The headline thought raises an ugly head every year. Now that Mac OS X runs on Intel-based machines (also known as “Macs”), is it time for Apple to consider licensing OS X to Dell or HP?
If you think that’s a controversial consideration, then think of the swirling issues surrounding the notion of Apple’s famed OS X on a plastic PC.
Does market share matter? Why would Apple implement a licensing plan that directly affects their own hardware sales?
Dell is struggling, missing revenue and profit targets, and has a slipping market share. Why should Apple help out?
License Mac OS X to Dell or HP? What’s in it for Apple? A $50 license fee for each PC with OS X?
Those are good questions with never ending fodder for consideration and debate.
Lurking below the swirl is the whole “Apple should have licensed the Mac” back in the 80s issue, which gave the market to PC makers and Microsoft (more on that one, later).
What’s the problem? It’s Apple. Apple sells Mac OS X (and other software designed to run only on Macs and Mac OS X, and some Windows applications).
To complicate the situation more, Apple sells Macs—the hardware upon which OS X resides.
Who else does that? Not Dell. Not HP (their Unix and Linux offerings not withstanding, as those unit numbers are small potatoes).
Nobody sells the whole end-to-end widget. The hardware. The operating system. An attractive package of applications (iLife, et al).
Among significant manufacturers, only Apple makes the hardware and the software.
Microsoft? Come on. They make their money selling a second rate operating system—Windows—and a suite of applications from Office to servers to tools. Xbox doesn’t count in this situation, and besides Xbox loses money for Microsoft.
Dell? HP? They sell boxes with someone else’s operating system and applications. What value do they bring to the party besides cheap?
PC Magazine’s Jim Louderback is the latest to bring up the premise, “Apple should license OS X to Dell”
Sophomoric thinkers, Windows users, and headline trolls love the topic. Consider Louderback’s latest headline:
“Will Apple Miss Its Biggest Opportunity Yet?” That was followed up with an equally astounding and ridiculous premise:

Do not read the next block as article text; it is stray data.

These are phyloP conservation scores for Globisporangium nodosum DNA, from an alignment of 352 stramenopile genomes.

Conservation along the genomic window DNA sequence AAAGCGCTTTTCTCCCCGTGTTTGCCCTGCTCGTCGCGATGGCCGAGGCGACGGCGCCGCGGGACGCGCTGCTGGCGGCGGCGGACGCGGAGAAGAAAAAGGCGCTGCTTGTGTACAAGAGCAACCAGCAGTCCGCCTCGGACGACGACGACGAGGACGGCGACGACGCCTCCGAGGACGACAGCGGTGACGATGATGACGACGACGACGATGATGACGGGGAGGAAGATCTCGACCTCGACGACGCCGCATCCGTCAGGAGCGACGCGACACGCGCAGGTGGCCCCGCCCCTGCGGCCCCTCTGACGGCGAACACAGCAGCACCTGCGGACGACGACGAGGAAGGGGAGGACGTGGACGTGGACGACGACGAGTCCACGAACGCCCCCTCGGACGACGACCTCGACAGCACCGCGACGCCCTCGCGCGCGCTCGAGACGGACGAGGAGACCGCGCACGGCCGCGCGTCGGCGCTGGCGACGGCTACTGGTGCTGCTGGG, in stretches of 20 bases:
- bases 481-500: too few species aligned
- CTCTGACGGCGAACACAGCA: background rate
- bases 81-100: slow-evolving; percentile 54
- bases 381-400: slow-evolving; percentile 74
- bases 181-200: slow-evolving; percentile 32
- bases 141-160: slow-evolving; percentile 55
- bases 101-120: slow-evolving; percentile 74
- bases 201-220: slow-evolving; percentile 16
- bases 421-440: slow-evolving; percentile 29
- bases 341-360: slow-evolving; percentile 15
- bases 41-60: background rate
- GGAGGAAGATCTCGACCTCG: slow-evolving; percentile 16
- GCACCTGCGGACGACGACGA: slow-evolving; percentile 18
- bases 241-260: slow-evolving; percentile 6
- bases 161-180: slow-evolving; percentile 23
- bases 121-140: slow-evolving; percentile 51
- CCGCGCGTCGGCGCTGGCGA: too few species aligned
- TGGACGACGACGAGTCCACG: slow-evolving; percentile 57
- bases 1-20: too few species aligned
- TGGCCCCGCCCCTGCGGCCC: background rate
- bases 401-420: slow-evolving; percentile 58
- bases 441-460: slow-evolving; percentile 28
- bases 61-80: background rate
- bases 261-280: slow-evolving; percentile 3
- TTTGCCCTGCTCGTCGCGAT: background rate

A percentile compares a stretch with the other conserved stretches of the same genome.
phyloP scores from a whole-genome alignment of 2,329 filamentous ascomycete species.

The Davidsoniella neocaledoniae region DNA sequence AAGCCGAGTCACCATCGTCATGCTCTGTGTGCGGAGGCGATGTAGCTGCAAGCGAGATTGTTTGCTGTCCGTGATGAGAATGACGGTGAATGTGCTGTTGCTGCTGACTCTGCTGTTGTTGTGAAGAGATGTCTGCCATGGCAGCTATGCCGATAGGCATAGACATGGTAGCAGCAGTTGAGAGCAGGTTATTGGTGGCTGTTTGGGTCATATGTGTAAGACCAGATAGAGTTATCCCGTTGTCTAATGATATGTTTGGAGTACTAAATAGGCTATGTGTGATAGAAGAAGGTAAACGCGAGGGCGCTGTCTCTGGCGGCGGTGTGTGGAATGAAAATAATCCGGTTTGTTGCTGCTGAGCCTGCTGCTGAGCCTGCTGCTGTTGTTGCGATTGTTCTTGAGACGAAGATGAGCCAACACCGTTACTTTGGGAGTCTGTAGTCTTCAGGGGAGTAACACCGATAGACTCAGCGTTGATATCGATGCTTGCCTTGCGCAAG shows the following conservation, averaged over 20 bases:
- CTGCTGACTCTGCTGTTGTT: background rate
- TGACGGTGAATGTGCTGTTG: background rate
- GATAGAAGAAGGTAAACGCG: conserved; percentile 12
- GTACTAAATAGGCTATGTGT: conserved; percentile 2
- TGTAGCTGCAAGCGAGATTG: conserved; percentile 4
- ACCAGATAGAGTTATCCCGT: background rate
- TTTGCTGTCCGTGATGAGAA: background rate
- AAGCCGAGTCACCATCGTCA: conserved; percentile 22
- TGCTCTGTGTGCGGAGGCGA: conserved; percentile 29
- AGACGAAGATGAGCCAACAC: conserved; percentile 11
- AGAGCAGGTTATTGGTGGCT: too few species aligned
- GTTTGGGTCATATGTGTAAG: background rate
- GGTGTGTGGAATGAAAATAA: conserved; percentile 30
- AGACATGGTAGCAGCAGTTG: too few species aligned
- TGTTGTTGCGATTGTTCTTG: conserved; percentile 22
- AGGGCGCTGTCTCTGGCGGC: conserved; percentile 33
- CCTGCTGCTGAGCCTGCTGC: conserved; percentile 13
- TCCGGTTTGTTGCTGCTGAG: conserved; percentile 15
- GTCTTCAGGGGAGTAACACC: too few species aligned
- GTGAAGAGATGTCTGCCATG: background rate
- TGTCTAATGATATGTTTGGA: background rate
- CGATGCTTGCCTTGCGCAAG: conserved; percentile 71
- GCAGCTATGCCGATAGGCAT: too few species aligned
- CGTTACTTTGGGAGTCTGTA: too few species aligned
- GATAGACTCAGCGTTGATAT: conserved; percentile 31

“The time is ripe for Apple to trounce Microsoft once and for all, if only it could sidestep its own ego.”
From there, it’s pure blither, blather, and blah blah blah, as the same old argument is regurgitated for the umpteenth time. “Apple blew it by not licensing the Mac, and they’ll blow it again (with OS X, or the iPod, or whatever—they’ll just blow it).
See? Sophomoric. Simple thinking. Emotional argument with little substance. Remember, this is the same guy who calls the Mac faithful “odius” and Macs overpriced.
Let’s see. Apple’s stock is trading in the high $60s and market capitalization, a measure of a company’s worth to the stock market, is higher than Dell.
Profits and unit sales and revenue are at record levels. What would happen to all that if Apple licensed OS X to Dell, and Dell started selling it in $499 cheapo PC boxes?
Amazingly, many people would buy the Dell PC with OS X and not buy an Apple Mac running OS X. Duh. So, Apple makes $50 on the Dell sale, and not $600 on a Mac mini sale, or $1,299 on an iMac sale.
Math skills are apparently not a requirement as a journalist for PC Mag wag like Louderback.
The premise of selling OS X on Dells has disaster written all over it. Mac hardware sales would drop. Yes, people would still buy Apple’s Macs, but people would also buy Dells running OS X instead.
Apple loses the hardware sale while making a software sale (at a wholesale price). How again is that good for Apple?
But market share would increase, right? Market share of what? Macs? Macs are a combination of hardware and OS X, the software on the hardware. That’s what makes Apple unique and so satisfying to Mac users.
Perhaps the market share of OS X would increase if Dell, HP, Lenovo and friends could sell OS X on cheap PC boxes. The cost to Apple would be lower hardware sales, thereby reducing the market share of Macs, the hardware part. Apple fell off that bridge once before. It won’t happen again.
Louderback couches his argument by saying Apple could certify PC box makers to build machines specifically for OS X, thereby escaping the $499 market which would cannibalize Apple’s Mac hardware sales.
Nothing changes the ridiculousness of the premise. High margin, high revenue Mac hardware sales would suffer, even while OS X’s market share increased.
If I remember correctly, Apple tried licensing back in the 1990s under CEO Gil Amelio. Didn’t Steve Jobs characterize that event as brain dead? It still is.
Louderback also says, “I’m not sure the company’s own ego will allow itself to embrace the opportunity. But—Apple, are you listening?—now is the time to seize the day.”
Microsoft sells Windows and Office and makes money on both. Dell and HP sell hardware. All are successful and sales leaders in their own market. So is Apple.
The Mac maker is number one among manufacturers of hardware and software, and area where Dell, HP, and Microsoft don’t compete.
So, what’s behind Louderback’s resurrection of a totally flawed shift in Apple’s politics? Web site hits. Controversy. Self promotion. Oh, one more thing.
ThinkSecret. Nick DePlume, editor of the popular Mac rumor site (not so accurate and quick to reveal secrets and spread rumors since that whole lawsuit thing with Apple last year) will now write for PC Mag.
What better way for a PC Mag wag to stir up the dust, get plenty of web hits and Mac readers, than to say Apple’s missing a chance to trounce Microsoft.
As Jim implies, “Oh, and come back to PC Mag because we have a new wag and he has all the cool Apple news and views.”
Maybe Nick can teach Jim a thing or two about math.